Handheld Technology

Practical ways VR and gaming can be used to advance learning

The world of gaming has always divided people into two camps: those that think it’s a complete waste of time and those that see its benefits beyond mere enjoyment. On day two at the Learning Technologies event in London, it was clear that most exhibitors fell into the second camp. Employers are tapping into the fun element of gaming and using a variety of technologies such as virtual and augmented reality to train and develop employees in a variety of functions from sales to the medical field.

Below are some highlights from the event.

Games to help “diagnose or prevent” illnesses

BAFTA-winning games studio Preloaded has been making “games for training” for 15 years and tackle almost any subject matter from designing clinical health games for rehabilitation and diagnosis to staff training games to increase productivity.

Ben Courtney, Game Design Lead at Preloaded talks about how the “Candy Crush” phenomena bought that “quick fire element into our pockets” and used “social competition” to engage users. He thinks that the Candy Crush formula could be used in a learning environment to combine that “addictive” feeling we get from playing games with actual learning potential.

Virtual reality as an excellent training tool

Elearning Studios uses virtual reality to provide a number of courses such as public speaking and staff health and safety training with the Samsung Gear VR headset.  

Public speaking

The idea with this is, you walk on to the stage (just like you would in real-life) to speak to hundreds of audience members. As you speak, you are judged on your tone of voice and audience connection. At the end you are given feedback on how you did. As I was at the exhibition, I couldn’t practice my public speaking without looking weird but visually this was impressively realistic as you can’t help but feel slight trepidation walking on to the stage just like you would in real life. 

Fire escape

In this training exercise, I was put into an office with a real fire emergency situation and had to undergo various steps in order to get everyone to safety. This involved things like breaking the fire glass by tapping the side button on the headset, picking up the fire extinguisher and extinguishing the fire. It was not completely seamless as I had to tap the side button a number of times to sometimes pick the right option (admittedly this could have been me tapping the wrong button).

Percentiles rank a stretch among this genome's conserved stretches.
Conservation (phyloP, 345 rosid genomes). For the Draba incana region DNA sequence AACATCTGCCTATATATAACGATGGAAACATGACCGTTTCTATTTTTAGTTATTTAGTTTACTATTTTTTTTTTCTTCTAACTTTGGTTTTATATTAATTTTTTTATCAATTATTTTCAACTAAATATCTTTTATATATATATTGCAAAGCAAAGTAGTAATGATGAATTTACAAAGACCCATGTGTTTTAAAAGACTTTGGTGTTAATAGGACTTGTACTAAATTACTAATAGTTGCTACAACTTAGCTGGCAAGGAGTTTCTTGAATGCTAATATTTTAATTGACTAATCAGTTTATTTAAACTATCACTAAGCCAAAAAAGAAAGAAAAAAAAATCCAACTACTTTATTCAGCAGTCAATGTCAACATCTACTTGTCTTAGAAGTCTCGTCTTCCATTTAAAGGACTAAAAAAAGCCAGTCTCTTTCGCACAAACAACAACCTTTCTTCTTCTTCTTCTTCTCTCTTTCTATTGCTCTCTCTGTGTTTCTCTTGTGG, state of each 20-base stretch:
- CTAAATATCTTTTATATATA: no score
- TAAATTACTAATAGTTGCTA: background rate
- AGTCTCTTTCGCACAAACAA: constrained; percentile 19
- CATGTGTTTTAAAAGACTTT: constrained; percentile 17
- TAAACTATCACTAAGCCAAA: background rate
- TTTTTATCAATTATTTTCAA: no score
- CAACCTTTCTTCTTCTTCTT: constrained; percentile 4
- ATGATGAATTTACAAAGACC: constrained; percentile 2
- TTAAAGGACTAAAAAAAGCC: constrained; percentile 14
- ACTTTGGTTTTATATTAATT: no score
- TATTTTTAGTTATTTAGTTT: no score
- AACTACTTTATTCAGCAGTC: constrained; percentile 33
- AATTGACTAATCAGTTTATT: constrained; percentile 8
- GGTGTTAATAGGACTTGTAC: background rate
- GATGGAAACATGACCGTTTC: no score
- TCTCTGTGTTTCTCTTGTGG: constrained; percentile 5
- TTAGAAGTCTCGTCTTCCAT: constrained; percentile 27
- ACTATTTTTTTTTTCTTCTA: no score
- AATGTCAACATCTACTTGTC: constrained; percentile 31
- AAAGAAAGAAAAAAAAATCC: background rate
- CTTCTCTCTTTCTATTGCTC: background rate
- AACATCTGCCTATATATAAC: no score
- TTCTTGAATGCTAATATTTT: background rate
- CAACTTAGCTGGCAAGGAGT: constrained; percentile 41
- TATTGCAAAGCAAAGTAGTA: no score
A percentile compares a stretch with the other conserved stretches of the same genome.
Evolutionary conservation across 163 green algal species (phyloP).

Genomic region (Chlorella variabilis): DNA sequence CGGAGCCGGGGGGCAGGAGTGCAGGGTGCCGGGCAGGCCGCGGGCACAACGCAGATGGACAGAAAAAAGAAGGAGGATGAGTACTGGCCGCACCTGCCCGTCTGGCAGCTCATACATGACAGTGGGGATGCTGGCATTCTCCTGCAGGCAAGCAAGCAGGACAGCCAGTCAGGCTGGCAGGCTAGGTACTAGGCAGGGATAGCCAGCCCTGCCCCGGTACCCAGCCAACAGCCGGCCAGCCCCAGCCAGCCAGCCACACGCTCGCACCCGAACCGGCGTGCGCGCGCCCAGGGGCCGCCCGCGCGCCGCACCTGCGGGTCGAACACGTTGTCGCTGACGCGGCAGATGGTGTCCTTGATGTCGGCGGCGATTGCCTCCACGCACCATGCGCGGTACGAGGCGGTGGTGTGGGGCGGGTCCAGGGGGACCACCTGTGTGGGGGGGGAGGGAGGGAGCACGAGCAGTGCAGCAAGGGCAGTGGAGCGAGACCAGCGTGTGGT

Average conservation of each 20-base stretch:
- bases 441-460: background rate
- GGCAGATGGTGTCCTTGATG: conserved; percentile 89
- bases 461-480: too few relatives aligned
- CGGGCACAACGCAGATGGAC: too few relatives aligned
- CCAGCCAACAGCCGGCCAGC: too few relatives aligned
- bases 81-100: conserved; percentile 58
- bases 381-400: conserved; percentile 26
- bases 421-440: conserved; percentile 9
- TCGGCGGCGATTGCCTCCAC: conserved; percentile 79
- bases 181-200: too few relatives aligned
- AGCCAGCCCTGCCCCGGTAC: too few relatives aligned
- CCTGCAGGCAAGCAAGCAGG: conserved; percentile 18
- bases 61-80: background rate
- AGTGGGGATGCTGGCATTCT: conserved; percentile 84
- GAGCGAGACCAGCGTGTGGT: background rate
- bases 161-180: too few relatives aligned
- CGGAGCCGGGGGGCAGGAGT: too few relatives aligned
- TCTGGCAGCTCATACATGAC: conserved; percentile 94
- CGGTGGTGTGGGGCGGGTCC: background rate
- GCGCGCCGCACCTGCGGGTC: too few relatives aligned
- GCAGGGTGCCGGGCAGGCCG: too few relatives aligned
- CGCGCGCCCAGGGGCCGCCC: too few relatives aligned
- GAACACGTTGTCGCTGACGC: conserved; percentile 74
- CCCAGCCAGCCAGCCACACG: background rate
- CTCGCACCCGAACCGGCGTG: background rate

When I took the headset off, I did feel quite queasy even for an hour or two afterwards. Once the “queasy” factor is solved I can definitely see the benefits of using this type of training method as the whole experience was so realistic that it would be easy to remember the training afterwards as well.

Car dealers tapping into gamification for training

Phillip Price, Manager of Virtual Academy Operations at PSA Peugeot Citroën talked about how the current method of delivering training courses is not engaging enough and the future lies in gamification. He says that Peugeot has already seen a “40% rise in engagement” through gamification and talks about how gaming can be used to engage car dealers to sell more cars and compete with each other in a fun way through leaderboards.  

“People today are learning in a completely different way. With a game, dealers are immersed from the start and can improve product knowledge, qualification skills and build brand values.”

What’s next?

Increasingly game developers are seeing the power of gaming in creating empathy in users. A game called That Dragon, Cancer made players break down in tears as it depicts a family’s journey of dealing with losing their son to cancer. Storyteller Chris Milk is using virtual reality to produce films to make people feel empathy for worlds that are completely different to our own. It will be interesting to see whether this is utilised in the workplace.


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Ayesha Salim

Ayesha Salim is Staff Writer at IDG Connect

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